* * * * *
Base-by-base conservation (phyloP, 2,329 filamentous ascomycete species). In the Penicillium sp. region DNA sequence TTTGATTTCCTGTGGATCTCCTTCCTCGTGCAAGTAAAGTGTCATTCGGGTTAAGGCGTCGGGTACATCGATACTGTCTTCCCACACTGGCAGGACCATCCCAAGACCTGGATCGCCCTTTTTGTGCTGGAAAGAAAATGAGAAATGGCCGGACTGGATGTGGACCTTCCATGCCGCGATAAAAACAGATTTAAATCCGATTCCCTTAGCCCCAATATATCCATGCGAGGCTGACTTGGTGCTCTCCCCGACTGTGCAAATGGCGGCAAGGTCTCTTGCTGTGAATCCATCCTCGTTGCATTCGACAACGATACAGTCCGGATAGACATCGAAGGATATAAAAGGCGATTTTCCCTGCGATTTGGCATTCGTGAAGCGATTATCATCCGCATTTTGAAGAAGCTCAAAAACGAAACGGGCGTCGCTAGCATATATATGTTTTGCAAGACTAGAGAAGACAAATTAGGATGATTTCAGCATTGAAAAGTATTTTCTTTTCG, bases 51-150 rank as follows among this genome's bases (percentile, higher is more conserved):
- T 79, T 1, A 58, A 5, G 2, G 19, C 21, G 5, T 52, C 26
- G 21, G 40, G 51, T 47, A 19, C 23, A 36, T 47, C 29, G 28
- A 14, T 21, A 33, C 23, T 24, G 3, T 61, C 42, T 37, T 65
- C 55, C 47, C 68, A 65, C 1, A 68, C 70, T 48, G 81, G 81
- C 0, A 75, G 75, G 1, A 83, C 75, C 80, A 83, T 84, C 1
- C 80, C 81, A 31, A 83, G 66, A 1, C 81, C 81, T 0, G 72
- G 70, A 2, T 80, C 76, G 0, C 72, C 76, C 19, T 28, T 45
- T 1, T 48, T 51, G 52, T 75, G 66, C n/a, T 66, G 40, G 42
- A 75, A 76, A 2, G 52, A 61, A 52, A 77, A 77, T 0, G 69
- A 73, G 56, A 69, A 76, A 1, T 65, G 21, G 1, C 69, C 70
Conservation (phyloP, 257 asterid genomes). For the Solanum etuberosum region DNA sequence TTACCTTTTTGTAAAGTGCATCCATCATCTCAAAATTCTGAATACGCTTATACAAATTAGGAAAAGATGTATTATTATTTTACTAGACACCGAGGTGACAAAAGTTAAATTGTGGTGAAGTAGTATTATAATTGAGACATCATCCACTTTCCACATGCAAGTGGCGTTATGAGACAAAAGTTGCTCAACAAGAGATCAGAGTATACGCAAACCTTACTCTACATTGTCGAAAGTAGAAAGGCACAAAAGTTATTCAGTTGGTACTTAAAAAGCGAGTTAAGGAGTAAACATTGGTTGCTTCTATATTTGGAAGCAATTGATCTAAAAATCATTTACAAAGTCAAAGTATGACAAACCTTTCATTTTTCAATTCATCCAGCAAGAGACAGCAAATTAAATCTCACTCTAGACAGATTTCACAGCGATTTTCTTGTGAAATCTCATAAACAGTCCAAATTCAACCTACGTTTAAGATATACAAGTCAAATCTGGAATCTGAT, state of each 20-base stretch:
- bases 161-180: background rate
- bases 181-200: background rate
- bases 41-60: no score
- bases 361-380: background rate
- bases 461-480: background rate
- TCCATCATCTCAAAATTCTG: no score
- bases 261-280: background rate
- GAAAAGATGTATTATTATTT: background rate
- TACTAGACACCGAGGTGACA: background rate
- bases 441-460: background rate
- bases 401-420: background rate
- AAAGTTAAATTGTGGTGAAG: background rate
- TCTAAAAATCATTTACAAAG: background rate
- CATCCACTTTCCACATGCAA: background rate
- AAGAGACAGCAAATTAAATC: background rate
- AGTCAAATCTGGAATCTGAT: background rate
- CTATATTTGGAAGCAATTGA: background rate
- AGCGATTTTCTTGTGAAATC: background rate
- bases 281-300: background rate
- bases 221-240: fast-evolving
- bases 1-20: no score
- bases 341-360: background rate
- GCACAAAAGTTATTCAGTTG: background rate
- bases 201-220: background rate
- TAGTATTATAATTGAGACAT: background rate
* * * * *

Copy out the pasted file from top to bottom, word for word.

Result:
Base-by-base conservation (phyloP, 2,329 filamentous ascomycete species). In the Penicillium sp. region DNA sequence TTTGATTTCCTGTGGATCTCCTTCCTCGTGCAAGTAAAGTGTCATTCGGGTTAAGGCGTCGGGTACATCGATACTGTCTTCCCACACTGGCAGGACCATCCCAAGACCTGGATCGCCCTTTTTGTGCTGGAAAGAAAATGAGAAATGGCCGGACTGGATGTGGACCTTCCATGCCGCGATAAAAACAGATTTAAATCCGATTCCCTTAGCCCCAATATATCCATGCGAGGCTGACTTGGTGCTCTCCCCGACTGTGCAAATGGCGGCAAGGTCTCTTGCTGTGAATCCATCCTCGTTGCATTCGACAACGATACAGTCCGGATAGACATCGAAGGATATAAAAGGCGATTTTCCCTGCGATTTGGCATTCGTGAAGCGATTATCATCCGCATTTTGAAGAAGCTCAAAAACGAAACGGGCGTCGCTAGCATATATATGTTTTGCAAGACTAGAGAAGACAAATTAGGATGATTTCAGCATTGAAAAGTATTTTCTTTTCG, bases 51-150 rank as follows among this genome's bases (percentile, higher is more conserved):
- T 79, T 1, A 58, A 5, G 2, G 19, C 21, G 5, T 52, C 26
- G 21, G 40, G 51, T 47, A 19, C 23, A 36, T 47, C 29, G 28
- A 14, T 21, A 33, C 23, T 24, G 3, T 61, C 42, T 37, T 65
- C 55, C 47, C 68, A 65, C 1, A 68, C 70, T 48, G 81, G 81
- C 0, A 75, G 75, G 1, A 83, C 75, C 80, A 83, T 84, C 1
- C 80, C 81, A 31, A 83, G 66, A 1, C 81, C 81, T 0, G 72
- G 70, A 2, T 80, C 76, G 0, C 72, C 76, C 19, T 28, T 45
- T 1, T 48, T 51, G 52, T 75, G 66, C n/a, T 66, G 40, G 42
- A 75, A 76, A 2, G 52, A 61, A 52, A 77, A 77, T 0, G 69
- A 73, G 56, A 69, A 76, A 1, T 65, G 21, G 1, C 69, C 70
Conservation (phyloP, 257 asterid genomes). For the Solanum etuberosum region DNA sequence TTACCTTTTTGTAAAGTGCATCCATCATCTCAAAATTCTGAATACGCTTATACAAATTAGGAAAAGATGTATTATTATTTTACTAGACACCGAGGTGACAAAAGTTAAATTGTGGTGAAGTAGTATTATAATTGAGACATCATCCACTTTCCACATGCAAGTGGCGTTATGAGACAAAAGTTGCTCAACAAGAGATCAGAGTATACGCAAACCTTACTCTACATTGTCGAAAGTAGAAAGGCACAAAAGTTATTCAGTTGGTACTTAAAAAGCGAGTTAAGGAGTAAACATTGGTTGCTTCTATATTTGGAAGCAATTGATCTAAAAATCATTTACAAAGTCAAAGTATGACAAACCTTTCATTTTTCAATTCATCCAGCAAGAGACAGCAAATTAAATCTCACTCTAGACAGATTTCACAGCGATTTTCTTGTGAAATCTCATAAACAGTCCAAATTCAACCTACGTTTAAGATATACAAGTCAAATCTGGAATCTGAT, state of each 20-base stretch:
- bases 161-180: background rate
- bases 181-200: background rate
- bases 41-60: no score
- bases 361-380: background rate
- bases 461-480: background rate
- TCCATCATCTCAAAATTCTG: no score
- bases 261-280: background rate
- GAAAAGATGTATTATTATTT: background rate
- TACTAGACACCGAGGTGACA: background rate
- bases 441-460: background rate
- bases 401-420: background rate
- AAAGTTAAATTGTGGTGAAG: background rate
- TCTAAAAATCATTTACAAAG: background rate
- CATCCACTTTCCACATGCAA: background rate
- AAGAGACAGCAAATTAAATC: background rate
- AGTCAAATCTGGAATCTGAT: background rate
- CTATATTTGGAAGCAATTGA: background rate
- AGCGATTTTCTTGTGAAATC: background rate
- bases 281-300: background rate
- bases 221-240: fast-evolving
- bases 1-20: no score
- bases 341-360: background rate
- GCACAAAAGTTATTCAGTTG: background rate
- bases 201-220: background rate
- TAGTATTATAATTGAGACAT: background rate